Pursuing domestic remedies would not have achieved the desired result which motivated the applicant to pursue the present proceedings in this court. I, therefore, dismiss this point in limine by finding that applicant correctly filed the present application in this

Court.

(iii) Whether or not the applicant has waived his rights to the order sought?

Respondents submit that because the applicant is complaining about events which were initiated by Dr Tsvangirai in 2016he sat on his rights and is thus prevented from

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challenging the appointments by his silence all along. I disagree. Applicants rights to bring the present matter have not prescribed by law. The principle relied upon by the respondents of waiver by neglect in New York Mutual v Ingle is inapplicable to the present application. In that matter, INNES CJ stated that:

Neglect to enforce a right timeously may under certain circumstances have the same effect as a waiver of it, even though the period of prescription has not lapsed. Such cases come very near the line if estoppel As pointed out by the Privy Council in Lindsay Petroleum Co v Herd (LR 5 PC Appeals at page 240) where a man has by his conduct and neglect though perhaps not waiving the remedy, yet put the other party in a situation in which it would not be reasonable to place him if the remedy were afterwards to be assertedthen lapse of time becomes of great importance. When a person is entitled to a right knows that it is being infringed, and by his acquiescence leads the person infringing it to think that he has abandoned it, then he would under certain circumstances be debarred from asserting it

The applicants initial cause of complaint was with the 2nd respondents ascension to the Acting President/President at a meeting called by the 2nd Respondent a day after Dr Tsvangirais death on the 15th February 2018. The applicant became perturbed when that happened and also by the fact that as a member of Congress he was not invited to that Congress when he ought to have been invited to have a say in the matter. From his submissions, I have been able to glean that he was concerned from the speed of which matter developed. However, it appears that applicant came to realise his rights after he had read a legal opinion, which had been rendered by senior counsel on the instructions of the party at the time when a dispute arose between the three Deputy Presidents. The applicant does not say when exactly he came into possession of the legal opinion and learned of his rights, but it appears from his submissions that it was after the 15th February 2018 and before the 24th September 2018 when he filed the present matter. From that opinion, that applicant learned that he could possibly challenge the constitutionality or otherwise of 2nd respondents appointment as Acting President/President of the party. He also learned from the opinion that the prior actions of the late President in 2016, in appointing second and third respondents as Deputy Presidents could have been unconstitutional. It cannot be inferred therefore, that he was aware and acquiesced by conduct to the actions by the late actions of Dr Tsvangirais of appointing two Vice Presidents in 2016. According to his submissions, he became aware of all the legalities sometime in 2018. He engaged the services of a legal practitioner and filed the present application on the 24h September 2018 with a view of an order compelling the respondents to call an ExtraOrdinary Congress within the year provided for in the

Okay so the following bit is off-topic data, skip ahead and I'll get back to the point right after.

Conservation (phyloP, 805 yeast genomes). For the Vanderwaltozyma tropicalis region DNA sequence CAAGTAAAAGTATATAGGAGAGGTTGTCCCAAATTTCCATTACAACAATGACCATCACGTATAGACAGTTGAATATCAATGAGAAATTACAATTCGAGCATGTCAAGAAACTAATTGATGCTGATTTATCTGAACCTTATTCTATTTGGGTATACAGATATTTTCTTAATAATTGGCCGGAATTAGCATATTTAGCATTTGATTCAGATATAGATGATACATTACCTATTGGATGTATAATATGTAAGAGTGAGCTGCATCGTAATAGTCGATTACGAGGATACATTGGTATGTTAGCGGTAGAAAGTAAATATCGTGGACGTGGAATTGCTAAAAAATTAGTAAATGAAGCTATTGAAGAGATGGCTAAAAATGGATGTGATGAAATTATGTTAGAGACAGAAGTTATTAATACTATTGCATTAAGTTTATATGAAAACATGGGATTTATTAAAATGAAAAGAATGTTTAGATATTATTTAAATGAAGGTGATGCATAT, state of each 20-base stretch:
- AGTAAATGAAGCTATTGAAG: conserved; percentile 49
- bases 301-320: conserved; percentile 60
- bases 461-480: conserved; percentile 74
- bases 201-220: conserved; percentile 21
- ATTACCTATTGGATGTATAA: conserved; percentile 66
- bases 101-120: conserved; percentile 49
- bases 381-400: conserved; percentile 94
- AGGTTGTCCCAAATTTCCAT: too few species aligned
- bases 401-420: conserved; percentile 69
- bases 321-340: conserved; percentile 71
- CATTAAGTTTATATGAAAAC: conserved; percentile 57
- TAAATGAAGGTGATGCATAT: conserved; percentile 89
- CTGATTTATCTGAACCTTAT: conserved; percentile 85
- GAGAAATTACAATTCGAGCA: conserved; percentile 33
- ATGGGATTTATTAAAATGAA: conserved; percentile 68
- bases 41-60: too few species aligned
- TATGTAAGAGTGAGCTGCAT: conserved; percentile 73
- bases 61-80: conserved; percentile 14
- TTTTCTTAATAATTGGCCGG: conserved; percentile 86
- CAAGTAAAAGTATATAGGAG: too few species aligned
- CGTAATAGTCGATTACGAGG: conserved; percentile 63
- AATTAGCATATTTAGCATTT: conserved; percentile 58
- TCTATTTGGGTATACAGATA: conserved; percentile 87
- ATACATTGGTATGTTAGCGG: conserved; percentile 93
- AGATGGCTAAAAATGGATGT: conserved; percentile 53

was away

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Constitution from the death of Dr Tsvangirai which is by the 14th February 2019. It cannot be said that applicant sat on his rights was in fact in my view applicant acted within a reasonable time of becoming aware that he could possibly challenge the constitutionality of the 2nd Respondents ascendancy to Presidency of the 15th February 2018. DECLARATUR

This is an application for declaratory and contingent relief.

The applicant cited the case of Family Benefit Friendly Society v Commissioner of Inland Revenue and Another 1995 (4) SA 120 (T) as authority for the proposition that in order for an applicant to be granted a declaratur the applicant must show that:

(a) He is an interested person; (b) There is a right or obligation which becomes the object of the enquiry

He is not approaching the court or what amounts to a legal opinion upon an

abstract or academic matter;

There must be interested parties upon which the declaration will be binding; (e) Considerations of public favour the issuance of the declaration. In Johnson v AFC 1995 (1) ZLR 65, GUBBAY CJ had this to say about when a declaratur can

be granted;